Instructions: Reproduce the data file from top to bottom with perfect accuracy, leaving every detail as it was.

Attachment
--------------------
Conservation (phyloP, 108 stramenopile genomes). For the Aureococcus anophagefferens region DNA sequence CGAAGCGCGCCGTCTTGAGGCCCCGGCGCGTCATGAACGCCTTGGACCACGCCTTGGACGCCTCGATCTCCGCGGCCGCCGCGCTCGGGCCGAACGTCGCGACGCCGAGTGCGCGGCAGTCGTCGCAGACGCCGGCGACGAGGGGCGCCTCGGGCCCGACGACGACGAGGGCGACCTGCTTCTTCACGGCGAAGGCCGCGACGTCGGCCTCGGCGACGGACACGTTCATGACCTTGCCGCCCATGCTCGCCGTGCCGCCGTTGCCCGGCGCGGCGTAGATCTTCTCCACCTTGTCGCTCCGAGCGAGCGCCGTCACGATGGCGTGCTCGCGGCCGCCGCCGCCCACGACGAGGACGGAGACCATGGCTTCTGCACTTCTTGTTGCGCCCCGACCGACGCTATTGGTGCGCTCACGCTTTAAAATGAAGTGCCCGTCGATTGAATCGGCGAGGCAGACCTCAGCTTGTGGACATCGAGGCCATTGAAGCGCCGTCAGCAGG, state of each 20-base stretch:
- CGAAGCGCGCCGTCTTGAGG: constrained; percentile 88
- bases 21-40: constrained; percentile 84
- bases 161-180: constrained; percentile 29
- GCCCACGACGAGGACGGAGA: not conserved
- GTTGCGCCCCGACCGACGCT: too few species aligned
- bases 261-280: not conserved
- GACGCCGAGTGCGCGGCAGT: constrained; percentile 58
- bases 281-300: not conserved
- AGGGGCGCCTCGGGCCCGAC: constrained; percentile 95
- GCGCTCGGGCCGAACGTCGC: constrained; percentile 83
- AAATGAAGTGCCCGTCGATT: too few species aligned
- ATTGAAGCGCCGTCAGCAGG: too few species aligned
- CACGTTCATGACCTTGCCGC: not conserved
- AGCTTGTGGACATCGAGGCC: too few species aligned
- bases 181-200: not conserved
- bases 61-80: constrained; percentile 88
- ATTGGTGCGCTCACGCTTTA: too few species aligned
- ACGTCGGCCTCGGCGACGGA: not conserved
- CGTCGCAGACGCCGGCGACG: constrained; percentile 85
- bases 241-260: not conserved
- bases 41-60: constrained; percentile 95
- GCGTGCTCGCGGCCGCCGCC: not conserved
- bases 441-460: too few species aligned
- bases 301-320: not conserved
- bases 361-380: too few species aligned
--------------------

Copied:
Conservation (phyloP, 108 stramenopile genomes). For the Aureococcus anophagefferens region DNA sequence CGAAGCGCGCCGTCTTGAGGCCCCGGCGCGTCATGAACGCCTTGGACCACGCCTTGGACGCCTCGATCTCCGCGGCCGCCGCGCTCGGGCCGAACGTCGCGACGCCGAGTGCGCGGCAGTCGTCGCAGACGCCGGCGACGAGGGGCGCCTCGGGCCCGACGACGACGAGGGCGACCTGCTTCTTCACGGCGAAGGCCGCGACGTCGGCCTCGGCGACGGACACGTTCATGACCTTGCCGCCCATGCTCGCCGTGCCGCCGTTGCCCGGCGCGGCGTAGATCTTCTCCACCTTGTCGCTCCGAGCGAGCGCCGTCACGATGGCGTGCTCGCGGCCGCCGCCGCCCACGACGAGGACGGAGACCATGGCTTCTGCACTTCTTGTTGCGCCCCGACCGACGCTATTGGTGCGCTCACGCTTTAAAATGAAGTGCCCGTCGATTGAATCGGCGAGGCAGACCTCAGCTTGTGGACATCGAGGCCATTGAAGCGCCGTCAGCAGG, state of each 20-base stretch:
- CGAAGCGCGCCGTCTTGAGG: constrained; percentile 88
- bases 21-40: constrained; percentile 84
- bases 161-180: constrained; percentile 29
- GCCCACGACGAGGACGGAGA: not conserved
- GTTGCGCCCCGACCGACGCT: too few species aligned
- bases 261-280: not conserved
- GACGCCGAGTGCGCGGCAGT: constrained; percentile 58
- bases 281-300: not conserved
- AGGGGCGCCTCGGGCCCGAC: constrained; percentile 95
- GCGCTCGGGCCGAACGTCGC: constrained; percentile 83
- AAATGAAGTGCCCGTCGATT: too few species aligned
- ATTGAAGCGCCGTCAGCAGG: too few species aligned
- CACGTTCATGACCTTGCCGC: not conserved
- AGCTTGTGGACATCGAGGCC: too few species aligned
- bases 181-200: not conserved
- bases 61-80: constrained; percentile 88
- ATTGGTGCGCTCACGCTTTA: too few species aligned
- ACGTCGGCCTCGGCGACGGA: not conserved
- CGTCGCAGACGCCGGCGACG: constrained; percentile 85
- bases 241-260: not conserved
- bases 41-60: constrained; percentile 95
- GCGTGCTCGCGGCCGCCGCC: not conserved
- bases 441-460: too few species aligned
- bases 301-320: not conserved
- bases 361-380: too few species aligned